Jim Dickrell is the editor of Dairy Herd Management and is based in Monticello, Minn.
400,000 Cells, But Who’s Counting?
Apr 25, 2011
The new regulation for milk quality standards will have a profound effect on U.S. dairies. It’s the first step on the path to ensuring high quality milk is entering the food supply.
This is more than a decade in coming. Even then, exactly what is passed will have a profound effect
on how the new regulation impacts U.S. dairy farms.
The National Milk Producer Federation (NMPF) proposal says a farm would be out of compliance (and unable to ship milk) if three of five consecutive somatic cell count (SCC) tests exceed 400,000 cells/ml. The National Mastitis Council (NMC) proposal says a farm will be out of compliance if the three-month geometric mean SCC plus the next SCC test exceeds 400,000.
NMPF’s three-of-five month procedure is currently what exists in the Pasteurized Milk Ordinance
and is simple to administer. The NMC procedure is more complicated because the geometric mean must continually be calculated each month, but it is both biologically and mathematically the correct way to evaluate the subclinical mastitis levels in a herd. It also results in lower SCC averages and in fewer herds out of compliance.
USDA’s Animal Improvement Programs Laboratory recently used DHIA herd tests to calculate the number of non-compliant herds under the NMPF and NMC proposals. The months evaluated were November 2009 through October 2010.
Under the NMPF plan, the number of non-compliant herds ranged from a low of 12.9% in March 2010 to a high of 16.4% in September 2010. The weighted average was 14.1%.
Under the NMC plan, the number of non-compliant herds ranged from a low of 7.5% in January 2010 to a high of 11.5% in September 2010. The weighted average was 9%.
Granted, these numbers are generated using historical data. Under both the NMPF and NMC proposals, there will be a phase-in period with the 400,000 SCC standard taking hold Jan. 1, 2014. So, dairy producers will have about two and a half years to prepare.
Getting below 400,000 won’t be good enough, however. If bulk-tank cell counts drop to between 350,000 to 400,000, there’s an 80% to 90% probability cell counts will exceed 400,000 at least once during the next 30 days if cell count variation between milk pick-ups exceeds about 25,000. That’s according to an analysis of two years of 1,500 Upper Midwest bulk- tank SCC records done by veterinarian and milk quality specialist Jeff Reneau and his grad students at the University of Minnesota.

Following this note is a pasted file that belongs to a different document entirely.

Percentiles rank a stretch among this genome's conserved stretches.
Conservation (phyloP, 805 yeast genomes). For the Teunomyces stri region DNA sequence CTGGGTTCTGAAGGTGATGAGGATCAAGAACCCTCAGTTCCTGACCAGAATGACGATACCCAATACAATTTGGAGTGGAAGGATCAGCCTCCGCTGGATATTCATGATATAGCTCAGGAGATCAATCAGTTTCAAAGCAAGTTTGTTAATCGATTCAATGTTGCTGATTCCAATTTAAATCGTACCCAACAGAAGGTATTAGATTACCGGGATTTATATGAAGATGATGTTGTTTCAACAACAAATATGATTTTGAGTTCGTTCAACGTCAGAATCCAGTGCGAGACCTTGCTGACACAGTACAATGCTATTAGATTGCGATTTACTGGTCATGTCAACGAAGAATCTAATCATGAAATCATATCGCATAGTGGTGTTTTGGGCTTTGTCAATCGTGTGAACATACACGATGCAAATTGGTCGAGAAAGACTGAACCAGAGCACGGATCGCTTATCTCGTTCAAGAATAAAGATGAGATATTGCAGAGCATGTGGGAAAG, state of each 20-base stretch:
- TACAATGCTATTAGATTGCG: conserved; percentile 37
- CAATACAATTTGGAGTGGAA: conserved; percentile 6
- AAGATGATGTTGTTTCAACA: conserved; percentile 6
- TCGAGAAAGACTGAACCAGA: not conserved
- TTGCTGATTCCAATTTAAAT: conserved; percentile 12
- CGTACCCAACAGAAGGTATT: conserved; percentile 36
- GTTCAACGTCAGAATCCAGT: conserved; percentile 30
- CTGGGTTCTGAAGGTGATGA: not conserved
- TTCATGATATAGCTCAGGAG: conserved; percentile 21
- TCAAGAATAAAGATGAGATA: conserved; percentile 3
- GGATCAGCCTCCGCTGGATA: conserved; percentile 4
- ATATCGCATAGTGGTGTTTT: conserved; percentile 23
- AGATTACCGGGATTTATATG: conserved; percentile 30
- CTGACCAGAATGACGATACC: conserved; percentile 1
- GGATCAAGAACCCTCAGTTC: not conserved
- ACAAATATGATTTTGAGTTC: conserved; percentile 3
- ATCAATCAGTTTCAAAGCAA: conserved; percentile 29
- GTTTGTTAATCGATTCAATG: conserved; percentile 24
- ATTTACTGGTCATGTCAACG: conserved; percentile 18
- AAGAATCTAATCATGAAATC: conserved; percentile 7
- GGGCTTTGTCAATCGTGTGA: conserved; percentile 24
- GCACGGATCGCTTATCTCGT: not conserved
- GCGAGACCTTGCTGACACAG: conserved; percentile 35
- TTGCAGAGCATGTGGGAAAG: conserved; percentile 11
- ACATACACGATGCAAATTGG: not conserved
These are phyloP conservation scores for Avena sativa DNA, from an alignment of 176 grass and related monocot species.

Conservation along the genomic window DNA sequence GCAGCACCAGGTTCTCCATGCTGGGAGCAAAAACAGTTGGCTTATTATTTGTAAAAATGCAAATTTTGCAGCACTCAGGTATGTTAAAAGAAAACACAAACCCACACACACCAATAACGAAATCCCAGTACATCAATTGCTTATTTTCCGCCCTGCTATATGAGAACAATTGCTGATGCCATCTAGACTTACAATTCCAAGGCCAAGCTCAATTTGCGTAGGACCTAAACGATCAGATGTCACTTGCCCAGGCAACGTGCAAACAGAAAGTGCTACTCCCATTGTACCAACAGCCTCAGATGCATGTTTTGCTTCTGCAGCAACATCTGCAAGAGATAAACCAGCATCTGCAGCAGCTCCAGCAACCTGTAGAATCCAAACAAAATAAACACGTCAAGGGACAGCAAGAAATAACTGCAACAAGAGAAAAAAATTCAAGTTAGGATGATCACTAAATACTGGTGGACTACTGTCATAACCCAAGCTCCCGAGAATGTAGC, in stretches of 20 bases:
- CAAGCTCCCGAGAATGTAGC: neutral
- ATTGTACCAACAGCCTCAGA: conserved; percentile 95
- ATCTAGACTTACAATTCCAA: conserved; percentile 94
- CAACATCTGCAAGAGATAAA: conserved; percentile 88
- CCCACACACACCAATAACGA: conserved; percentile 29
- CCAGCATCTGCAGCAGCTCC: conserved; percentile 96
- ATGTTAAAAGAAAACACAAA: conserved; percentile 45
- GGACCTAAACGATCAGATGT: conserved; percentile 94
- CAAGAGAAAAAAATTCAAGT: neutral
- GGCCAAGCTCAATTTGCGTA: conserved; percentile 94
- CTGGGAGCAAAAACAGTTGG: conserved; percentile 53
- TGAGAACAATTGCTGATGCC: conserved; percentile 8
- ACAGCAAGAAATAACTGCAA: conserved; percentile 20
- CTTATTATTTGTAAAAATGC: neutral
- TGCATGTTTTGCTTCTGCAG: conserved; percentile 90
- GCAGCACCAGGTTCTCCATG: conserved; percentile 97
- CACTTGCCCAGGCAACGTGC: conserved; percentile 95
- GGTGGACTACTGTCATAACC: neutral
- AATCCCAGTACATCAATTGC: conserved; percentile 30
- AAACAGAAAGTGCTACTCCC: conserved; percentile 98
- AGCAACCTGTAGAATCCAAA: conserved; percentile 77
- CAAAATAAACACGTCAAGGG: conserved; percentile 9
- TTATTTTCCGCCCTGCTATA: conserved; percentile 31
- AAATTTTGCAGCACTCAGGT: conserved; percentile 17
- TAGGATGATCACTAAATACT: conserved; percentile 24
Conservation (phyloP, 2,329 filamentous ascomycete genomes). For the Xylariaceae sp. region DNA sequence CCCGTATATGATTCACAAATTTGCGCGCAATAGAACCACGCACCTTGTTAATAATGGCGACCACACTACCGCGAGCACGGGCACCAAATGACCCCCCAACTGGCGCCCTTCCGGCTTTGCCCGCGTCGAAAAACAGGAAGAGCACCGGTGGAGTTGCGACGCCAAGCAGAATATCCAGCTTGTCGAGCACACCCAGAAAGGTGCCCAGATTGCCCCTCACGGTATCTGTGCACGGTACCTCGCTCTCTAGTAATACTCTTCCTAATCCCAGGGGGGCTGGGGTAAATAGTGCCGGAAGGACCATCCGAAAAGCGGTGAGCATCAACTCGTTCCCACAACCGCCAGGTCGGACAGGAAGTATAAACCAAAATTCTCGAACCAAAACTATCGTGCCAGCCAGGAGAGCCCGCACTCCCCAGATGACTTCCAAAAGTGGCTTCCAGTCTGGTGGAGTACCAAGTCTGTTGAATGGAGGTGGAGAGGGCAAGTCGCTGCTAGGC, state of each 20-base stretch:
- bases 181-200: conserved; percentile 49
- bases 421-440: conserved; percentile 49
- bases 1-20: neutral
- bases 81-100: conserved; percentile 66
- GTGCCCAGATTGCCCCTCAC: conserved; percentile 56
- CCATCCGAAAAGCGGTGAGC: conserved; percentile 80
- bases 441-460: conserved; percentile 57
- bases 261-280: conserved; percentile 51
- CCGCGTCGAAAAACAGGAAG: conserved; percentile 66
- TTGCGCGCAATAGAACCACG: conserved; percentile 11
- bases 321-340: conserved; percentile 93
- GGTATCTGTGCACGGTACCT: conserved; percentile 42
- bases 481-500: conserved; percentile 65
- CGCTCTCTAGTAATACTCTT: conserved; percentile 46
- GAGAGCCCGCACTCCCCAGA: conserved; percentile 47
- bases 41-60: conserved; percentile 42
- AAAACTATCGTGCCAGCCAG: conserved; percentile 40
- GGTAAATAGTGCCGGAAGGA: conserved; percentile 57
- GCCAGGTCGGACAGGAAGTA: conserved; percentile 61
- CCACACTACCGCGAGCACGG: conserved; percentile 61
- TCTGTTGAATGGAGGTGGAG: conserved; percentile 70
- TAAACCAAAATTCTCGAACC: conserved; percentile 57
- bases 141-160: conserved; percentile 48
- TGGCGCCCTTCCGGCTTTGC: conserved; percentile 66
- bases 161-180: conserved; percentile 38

In order to lower the probability of exceeding 400,000 to below 25%, bulk-tank SCCs should be below 200,000, and variation between pick-ups can be no more than 75,000.
Yes, both the NMPF and NMC proposals require multiple months above 400,000 to trigger non-compliance. But herds that consistently exceed 300,000 will have a 50% or higher probability of exceeding 400,000 at least once each month.
Setting the 400,000 SCC standard is the first step on the path to ensuring high quality milk is entering the food supply. The next step will be education and implementation of existing milk quality knowledge.
“We have enough information to get all of our herds under 200,000 cells,” says Reneau. “The problem is we’re not getting compliance or implementation of recommendations. This is not rocket science; we can get it done.”
The good news is that as milk quality improves, milk production jumps significantly. Minnesota DHI records shows that with each one reduction of linear somatic cell score (LnSCS), rolling herd average increases 2,052 lb. Going from LnSCS 5 (400,000 cells/ml) to LnSCS 4 (200,000 cells/ml) means a ton more milk per cow.
So, the time to start improving milk quality and procedure compliance is now. Why wait until Jan. 1, 2014?